However, in a real gas, as the pressure increases, \(Z\) increases to a number larger than one, distorting the ideality. The same is true for when a temperature decreases, as the compressibility factor rises above 1 again as the temperature approaches a smaller number. An ideal gas has a compressibility factor equal to one, but the compressibility factor for a real gas can vary greatly from this number. The graphs below show how this varies for nitrogen as you change the temperature and the pressure.

Figure 1: Compressibility of nitrogen

If nitrogen were an ideal gas under all conditions of temperature and pressure, every one of these curves would be a horizontal straight line showing a compression factor of 1. That's obviously not true!

Things to notice

  • At low pressures of about 1 bar (100 kPa - just a bit less than 1 atmosphere), the compression factor is close to 1. Nitrogen approximates to ideal behavior at ordinary pressures.
  • The non-ideal behavior gets worse at lower temperatures. For temperatures of 300 or 400 K, the compression factor is close to 1 over quite a large pressure range. The nitrogen becomes more ideal over a greater pressure range as the temperature rises.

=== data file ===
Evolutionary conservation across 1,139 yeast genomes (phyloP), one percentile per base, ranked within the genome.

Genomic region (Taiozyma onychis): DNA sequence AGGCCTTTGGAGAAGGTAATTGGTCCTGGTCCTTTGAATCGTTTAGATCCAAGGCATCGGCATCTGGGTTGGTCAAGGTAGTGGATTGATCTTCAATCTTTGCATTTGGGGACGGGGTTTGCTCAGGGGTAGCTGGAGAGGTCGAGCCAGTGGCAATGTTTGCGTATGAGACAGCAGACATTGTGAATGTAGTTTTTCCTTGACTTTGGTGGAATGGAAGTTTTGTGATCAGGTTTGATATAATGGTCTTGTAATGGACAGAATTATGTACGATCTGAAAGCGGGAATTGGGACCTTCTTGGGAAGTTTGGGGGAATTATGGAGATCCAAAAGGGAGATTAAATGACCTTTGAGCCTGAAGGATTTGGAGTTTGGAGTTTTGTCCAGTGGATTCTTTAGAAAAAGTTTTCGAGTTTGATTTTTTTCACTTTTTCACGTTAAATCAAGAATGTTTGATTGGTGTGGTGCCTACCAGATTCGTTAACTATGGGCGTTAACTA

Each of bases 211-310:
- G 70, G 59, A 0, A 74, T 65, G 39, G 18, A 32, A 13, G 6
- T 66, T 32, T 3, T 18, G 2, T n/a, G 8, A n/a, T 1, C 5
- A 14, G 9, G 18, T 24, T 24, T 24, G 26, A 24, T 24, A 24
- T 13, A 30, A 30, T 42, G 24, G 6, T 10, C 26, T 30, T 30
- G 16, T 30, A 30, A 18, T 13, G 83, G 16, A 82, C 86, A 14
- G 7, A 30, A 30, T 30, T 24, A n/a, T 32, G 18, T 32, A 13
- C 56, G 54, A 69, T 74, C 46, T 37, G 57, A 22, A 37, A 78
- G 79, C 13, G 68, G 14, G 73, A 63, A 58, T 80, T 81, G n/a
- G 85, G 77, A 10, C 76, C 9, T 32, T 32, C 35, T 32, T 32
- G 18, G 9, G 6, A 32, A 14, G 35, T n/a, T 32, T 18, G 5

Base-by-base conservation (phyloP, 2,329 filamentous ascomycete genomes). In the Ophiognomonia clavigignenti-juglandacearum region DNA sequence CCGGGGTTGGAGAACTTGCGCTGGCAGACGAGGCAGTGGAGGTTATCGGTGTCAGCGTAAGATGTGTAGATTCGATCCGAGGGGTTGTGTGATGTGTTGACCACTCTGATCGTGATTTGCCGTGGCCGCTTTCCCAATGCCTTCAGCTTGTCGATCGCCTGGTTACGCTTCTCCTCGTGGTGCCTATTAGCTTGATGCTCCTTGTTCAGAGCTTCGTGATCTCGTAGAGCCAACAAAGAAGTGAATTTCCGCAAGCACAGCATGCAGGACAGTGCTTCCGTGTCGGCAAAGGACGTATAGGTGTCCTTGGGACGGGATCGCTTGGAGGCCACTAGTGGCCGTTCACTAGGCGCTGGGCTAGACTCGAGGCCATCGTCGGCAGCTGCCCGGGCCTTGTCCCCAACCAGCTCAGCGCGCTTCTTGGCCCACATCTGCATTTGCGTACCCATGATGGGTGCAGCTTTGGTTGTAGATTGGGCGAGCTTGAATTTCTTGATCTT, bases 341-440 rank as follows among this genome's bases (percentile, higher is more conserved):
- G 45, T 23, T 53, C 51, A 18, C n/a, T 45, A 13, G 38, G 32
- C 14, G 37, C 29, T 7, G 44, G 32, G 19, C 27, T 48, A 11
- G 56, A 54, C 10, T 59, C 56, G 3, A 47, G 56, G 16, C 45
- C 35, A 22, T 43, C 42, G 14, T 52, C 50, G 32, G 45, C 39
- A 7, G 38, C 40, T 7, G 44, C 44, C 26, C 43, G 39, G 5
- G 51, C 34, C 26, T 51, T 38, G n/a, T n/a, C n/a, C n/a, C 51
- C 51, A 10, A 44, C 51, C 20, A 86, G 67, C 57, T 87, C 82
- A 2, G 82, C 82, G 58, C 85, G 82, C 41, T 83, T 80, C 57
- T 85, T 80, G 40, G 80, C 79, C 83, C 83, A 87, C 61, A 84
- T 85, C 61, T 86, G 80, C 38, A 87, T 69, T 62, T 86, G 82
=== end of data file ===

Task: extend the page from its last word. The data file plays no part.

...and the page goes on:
• The non-ideal behavior gets worse at higher pressures.
  • There must be at least two different effects causing these deviations. There must be at least one effect causing the pV / nRT ratio to be too low, especially at low temperatures. And there must be at least one effect causing it to get too high as pressure increases. We will explore those effects in a while.

Other gases

Is the same behavior shown by other gases? The next diagram shows how the compression factors vary with pressure for a variety of gases at a fixed temperature.

Figure 2: Compressibility of select gases

If you were to redo the set of original nitrogen graphs (at varying temperatures) for any of these other gases, you would find that each of them will produce a set of curves similar to the nitrogen ones. What varies is the temperature at which the different graph shapes occur. For example, if you look at the carbon dioxide graph at 273 K (Figure 2), it looks similar to the nitrogen one at 100 K from the first set of curves, although it does not increase so steeply at higher pressures.